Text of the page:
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  1. #151
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    Quote Originally Posted by Girl X View Post
    I get what you're saying.

    I think a lot of people see SAHM as housewife, and I really don't.

    To me SAHM just means that you're not going in to work. That doesn't mean you're housebound, or that you do cleaning/ domestic chores, or that you DON'T do fun stuff/ intellectual stuff/ community stuff too.
    To me the term SAHM does mean that your full time focus is being a mother (hence the ‘M’). Otherwise you would be called a student or volunteer or something like that. So I agree that calling yourself a SAHM when all your children are teenagers is a bit weird.

    I also feel a bit sorry the fathers who are solely responsible for bringing in the money and don’t have the option to do ‘fun stuff/ intellectual stuff/ community stuff’ when their kids get older. If the family workload decreases (when the kids go to school), shouldn’t both partners benefit from that?

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  3. #152
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    Default Stay at home mum vs career mum

    Quote Originally Posted by Girl X View Post
    I get what you're saying.

    I think a lot of people see SAHM as housewife, and I really don't.

    To me SAHM just means that you're not going in to work. That doesn't mean you're housebound, or that you do cleaning/ domestic chores, or that you DON'T do fun stuff/ intellectual stuff/ community stuff too.
    But for many being a SAHP does mean you are predominantly stuck at home with one/multiple child/children and the housework.

    I'm a SAHP. We are on one income so can only afford 1 car which DH takes to work. So whilst I do some local things with the kids - I'm not out every day. I also do all the cooking/cleaning/washing cos we quite frankly cant afford a cleaner, take out and other luxuries. So for many SAHP - it is quiet and LOTS of work.

    Off topic sorry OP.

  4. #153
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    Without having read any more than the first few posts, and the last few posts...

    I believe that my mother was a fantastic role model as to what a mother should be. I can never relate when people talk about their mother being selfish, nasty, cruel, rude, etc. My mother was fabulous. She was a SAHM until I was in my teens.

    Because of my mother, there is no way on earth I could consider being a working mother while my child is younger than school-aged. I saw what benefits arose from having a SAHM and I would not deny my child the same experiences. I made sacrifices for this, but I feel it was ideal in the long-run.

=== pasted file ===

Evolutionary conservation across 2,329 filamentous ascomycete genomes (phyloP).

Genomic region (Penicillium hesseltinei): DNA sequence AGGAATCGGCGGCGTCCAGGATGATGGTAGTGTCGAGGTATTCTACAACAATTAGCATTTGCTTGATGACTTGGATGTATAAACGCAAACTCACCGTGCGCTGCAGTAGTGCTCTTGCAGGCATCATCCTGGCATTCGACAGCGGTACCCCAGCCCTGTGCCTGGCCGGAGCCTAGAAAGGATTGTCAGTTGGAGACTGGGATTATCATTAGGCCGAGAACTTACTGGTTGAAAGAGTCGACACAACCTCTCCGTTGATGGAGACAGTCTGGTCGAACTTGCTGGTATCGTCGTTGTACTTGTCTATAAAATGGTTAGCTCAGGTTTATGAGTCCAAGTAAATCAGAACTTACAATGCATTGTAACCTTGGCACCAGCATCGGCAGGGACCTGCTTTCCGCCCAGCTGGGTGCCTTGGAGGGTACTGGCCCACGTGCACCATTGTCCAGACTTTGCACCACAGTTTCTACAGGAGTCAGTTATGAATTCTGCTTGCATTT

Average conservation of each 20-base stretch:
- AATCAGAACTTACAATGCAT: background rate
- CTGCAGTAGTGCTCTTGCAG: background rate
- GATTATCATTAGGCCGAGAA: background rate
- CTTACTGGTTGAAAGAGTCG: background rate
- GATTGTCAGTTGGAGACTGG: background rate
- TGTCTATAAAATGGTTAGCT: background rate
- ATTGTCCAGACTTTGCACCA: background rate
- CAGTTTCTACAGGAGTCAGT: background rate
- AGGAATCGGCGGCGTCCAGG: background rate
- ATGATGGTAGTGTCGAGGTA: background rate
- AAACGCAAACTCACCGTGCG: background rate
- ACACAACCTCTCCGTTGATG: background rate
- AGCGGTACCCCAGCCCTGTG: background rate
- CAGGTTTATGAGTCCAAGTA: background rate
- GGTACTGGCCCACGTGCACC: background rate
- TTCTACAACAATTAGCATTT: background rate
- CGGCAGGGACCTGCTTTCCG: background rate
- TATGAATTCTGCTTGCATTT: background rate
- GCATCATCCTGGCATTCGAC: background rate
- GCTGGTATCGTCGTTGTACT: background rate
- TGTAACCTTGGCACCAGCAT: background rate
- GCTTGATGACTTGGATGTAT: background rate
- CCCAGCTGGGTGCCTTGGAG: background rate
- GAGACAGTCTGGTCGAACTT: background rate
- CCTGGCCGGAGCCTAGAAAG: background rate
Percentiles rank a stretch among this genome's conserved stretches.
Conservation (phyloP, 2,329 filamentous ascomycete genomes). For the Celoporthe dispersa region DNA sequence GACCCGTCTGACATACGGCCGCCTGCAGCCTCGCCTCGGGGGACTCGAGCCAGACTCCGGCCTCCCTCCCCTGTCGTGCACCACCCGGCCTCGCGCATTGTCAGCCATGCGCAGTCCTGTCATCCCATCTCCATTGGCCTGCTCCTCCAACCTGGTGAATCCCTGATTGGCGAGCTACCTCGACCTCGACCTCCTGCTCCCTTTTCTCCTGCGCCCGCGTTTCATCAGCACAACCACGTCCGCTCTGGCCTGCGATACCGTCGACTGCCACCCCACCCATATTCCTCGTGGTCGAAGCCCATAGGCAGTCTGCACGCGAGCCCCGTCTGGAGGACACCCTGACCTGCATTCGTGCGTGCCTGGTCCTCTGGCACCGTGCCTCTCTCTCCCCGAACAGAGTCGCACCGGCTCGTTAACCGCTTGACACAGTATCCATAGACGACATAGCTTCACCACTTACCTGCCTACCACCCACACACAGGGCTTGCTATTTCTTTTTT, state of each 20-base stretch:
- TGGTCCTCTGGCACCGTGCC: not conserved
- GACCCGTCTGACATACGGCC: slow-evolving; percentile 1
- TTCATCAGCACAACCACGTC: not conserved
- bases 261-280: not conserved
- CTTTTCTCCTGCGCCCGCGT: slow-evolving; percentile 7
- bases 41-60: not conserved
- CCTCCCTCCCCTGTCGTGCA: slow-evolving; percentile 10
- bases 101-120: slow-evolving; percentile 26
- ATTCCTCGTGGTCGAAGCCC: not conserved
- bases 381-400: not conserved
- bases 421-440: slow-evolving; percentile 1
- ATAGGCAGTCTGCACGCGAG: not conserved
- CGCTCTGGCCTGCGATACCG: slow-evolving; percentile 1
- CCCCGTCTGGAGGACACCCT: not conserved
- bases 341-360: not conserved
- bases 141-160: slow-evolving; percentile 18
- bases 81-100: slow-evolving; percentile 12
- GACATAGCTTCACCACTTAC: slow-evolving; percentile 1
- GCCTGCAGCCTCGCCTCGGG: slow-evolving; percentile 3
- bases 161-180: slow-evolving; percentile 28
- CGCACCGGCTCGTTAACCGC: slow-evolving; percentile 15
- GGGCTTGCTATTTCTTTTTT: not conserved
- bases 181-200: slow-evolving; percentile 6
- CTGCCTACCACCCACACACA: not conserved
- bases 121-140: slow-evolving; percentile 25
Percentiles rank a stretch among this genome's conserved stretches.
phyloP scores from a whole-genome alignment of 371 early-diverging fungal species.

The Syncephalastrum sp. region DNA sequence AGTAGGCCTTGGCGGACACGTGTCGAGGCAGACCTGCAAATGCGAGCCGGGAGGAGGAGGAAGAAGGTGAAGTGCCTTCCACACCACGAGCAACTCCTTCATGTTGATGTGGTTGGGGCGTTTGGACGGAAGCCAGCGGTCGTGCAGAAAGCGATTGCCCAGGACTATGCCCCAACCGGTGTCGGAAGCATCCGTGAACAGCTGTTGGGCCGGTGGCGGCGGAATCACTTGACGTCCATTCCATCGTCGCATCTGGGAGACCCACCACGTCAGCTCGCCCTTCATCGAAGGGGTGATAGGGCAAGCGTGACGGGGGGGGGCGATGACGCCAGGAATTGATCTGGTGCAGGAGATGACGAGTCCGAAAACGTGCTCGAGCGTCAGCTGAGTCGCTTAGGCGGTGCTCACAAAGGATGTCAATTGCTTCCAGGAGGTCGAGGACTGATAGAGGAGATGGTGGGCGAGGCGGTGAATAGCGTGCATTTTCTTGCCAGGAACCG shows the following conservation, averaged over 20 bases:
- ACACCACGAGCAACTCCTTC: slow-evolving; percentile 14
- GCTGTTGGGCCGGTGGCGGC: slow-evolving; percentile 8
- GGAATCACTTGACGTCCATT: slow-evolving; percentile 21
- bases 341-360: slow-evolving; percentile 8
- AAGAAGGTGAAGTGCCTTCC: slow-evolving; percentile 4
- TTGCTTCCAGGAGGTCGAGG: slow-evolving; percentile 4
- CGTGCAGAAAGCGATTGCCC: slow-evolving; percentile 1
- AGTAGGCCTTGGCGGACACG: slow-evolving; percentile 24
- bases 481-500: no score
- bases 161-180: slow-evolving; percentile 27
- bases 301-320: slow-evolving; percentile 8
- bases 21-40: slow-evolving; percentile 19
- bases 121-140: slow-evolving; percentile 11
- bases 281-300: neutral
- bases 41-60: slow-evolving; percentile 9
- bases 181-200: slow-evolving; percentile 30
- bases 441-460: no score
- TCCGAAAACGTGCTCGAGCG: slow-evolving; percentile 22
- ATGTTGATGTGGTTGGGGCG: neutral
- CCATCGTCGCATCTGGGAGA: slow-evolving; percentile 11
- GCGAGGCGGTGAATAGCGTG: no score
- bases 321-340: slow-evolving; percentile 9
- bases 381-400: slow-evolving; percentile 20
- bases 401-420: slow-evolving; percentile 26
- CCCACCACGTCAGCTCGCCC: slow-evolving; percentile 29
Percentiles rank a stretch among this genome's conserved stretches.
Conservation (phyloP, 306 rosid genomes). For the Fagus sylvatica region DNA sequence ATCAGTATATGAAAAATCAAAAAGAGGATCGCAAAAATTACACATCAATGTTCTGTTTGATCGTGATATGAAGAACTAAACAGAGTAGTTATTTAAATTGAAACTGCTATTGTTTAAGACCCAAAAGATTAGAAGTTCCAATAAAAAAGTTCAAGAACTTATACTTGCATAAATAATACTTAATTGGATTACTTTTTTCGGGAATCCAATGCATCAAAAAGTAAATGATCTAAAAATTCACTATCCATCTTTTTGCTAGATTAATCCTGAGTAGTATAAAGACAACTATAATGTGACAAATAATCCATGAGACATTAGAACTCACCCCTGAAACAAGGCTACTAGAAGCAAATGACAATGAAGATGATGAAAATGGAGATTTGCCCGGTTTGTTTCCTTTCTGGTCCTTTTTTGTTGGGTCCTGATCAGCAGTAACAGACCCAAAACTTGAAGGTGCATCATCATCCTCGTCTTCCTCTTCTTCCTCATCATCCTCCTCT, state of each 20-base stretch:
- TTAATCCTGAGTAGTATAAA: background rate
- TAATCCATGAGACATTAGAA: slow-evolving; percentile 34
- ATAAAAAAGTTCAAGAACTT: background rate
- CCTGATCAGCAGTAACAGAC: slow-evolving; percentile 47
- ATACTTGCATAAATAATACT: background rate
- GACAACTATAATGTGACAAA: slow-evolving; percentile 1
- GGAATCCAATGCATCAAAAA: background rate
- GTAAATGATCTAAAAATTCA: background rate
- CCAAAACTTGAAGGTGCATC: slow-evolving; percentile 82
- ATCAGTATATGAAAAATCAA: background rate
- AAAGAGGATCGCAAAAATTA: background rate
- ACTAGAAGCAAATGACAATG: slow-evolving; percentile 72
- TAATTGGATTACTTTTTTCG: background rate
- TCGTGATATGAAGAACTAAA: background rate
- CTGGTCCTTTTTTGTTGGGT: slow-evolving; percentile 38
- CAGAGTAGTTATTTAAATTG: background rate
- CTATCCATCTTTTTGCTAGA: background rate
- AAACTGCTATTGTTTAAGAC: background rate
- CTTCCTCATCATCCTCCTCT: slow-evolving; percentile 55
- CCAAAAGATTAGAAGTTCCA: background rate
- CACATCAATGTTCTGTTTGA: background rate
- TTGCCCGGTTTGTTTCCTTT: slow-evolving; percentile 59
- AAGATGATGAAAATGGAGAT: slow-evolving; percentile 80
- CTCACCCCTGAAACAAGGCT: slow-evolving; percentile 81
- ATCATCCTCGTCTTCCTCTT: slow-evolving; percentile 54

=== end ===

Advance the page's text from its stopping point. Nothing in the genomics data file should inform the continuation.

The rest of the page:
My partner agrees, and we are both fine with me earning money as "extra" rather than as an essential, as we're both in agreeance that a SAHM until school is optimum for any children we have.

  5. #154
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    Default Stay at home mum vs career mum

    I fully agree. I too had a SAHM till I was in high school and then she worked school hours till I was in UNI.

    My DH also had a SAHP till he was in school. This has made us want our children to have at least 1 parent home MOST of the time till school aged.

    Quote Originally Posted by SassyMummy View Post
    Without having read any more than the first few posts, and the last few posts...

    I believe that my mother was a fantastic role model as to what a mother should be. I can never relate when people talk about their mother being selfish, nasty, cruel, rude, etc. My mother was fabulous. She was a SAHM until I was in my teens.

    Because of my mother, there is no way on earth I could consider being a working mother while my child is younger than school-aged. I saw what benefits arose from having a SAHM and I would not deny my child the same experiences. I made sacrifices for this, but I feel it was ideal in the long-run.

    My partner agrees, and we are both fine with me earning money as "extra" rather than as an essential, as we're both in agreeance that a SAHM until school is optimum for any children we have.

  6. #155
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    Default Re: Stay at home mum vs career mum

    Quote Originally Posted by Meg2 View Post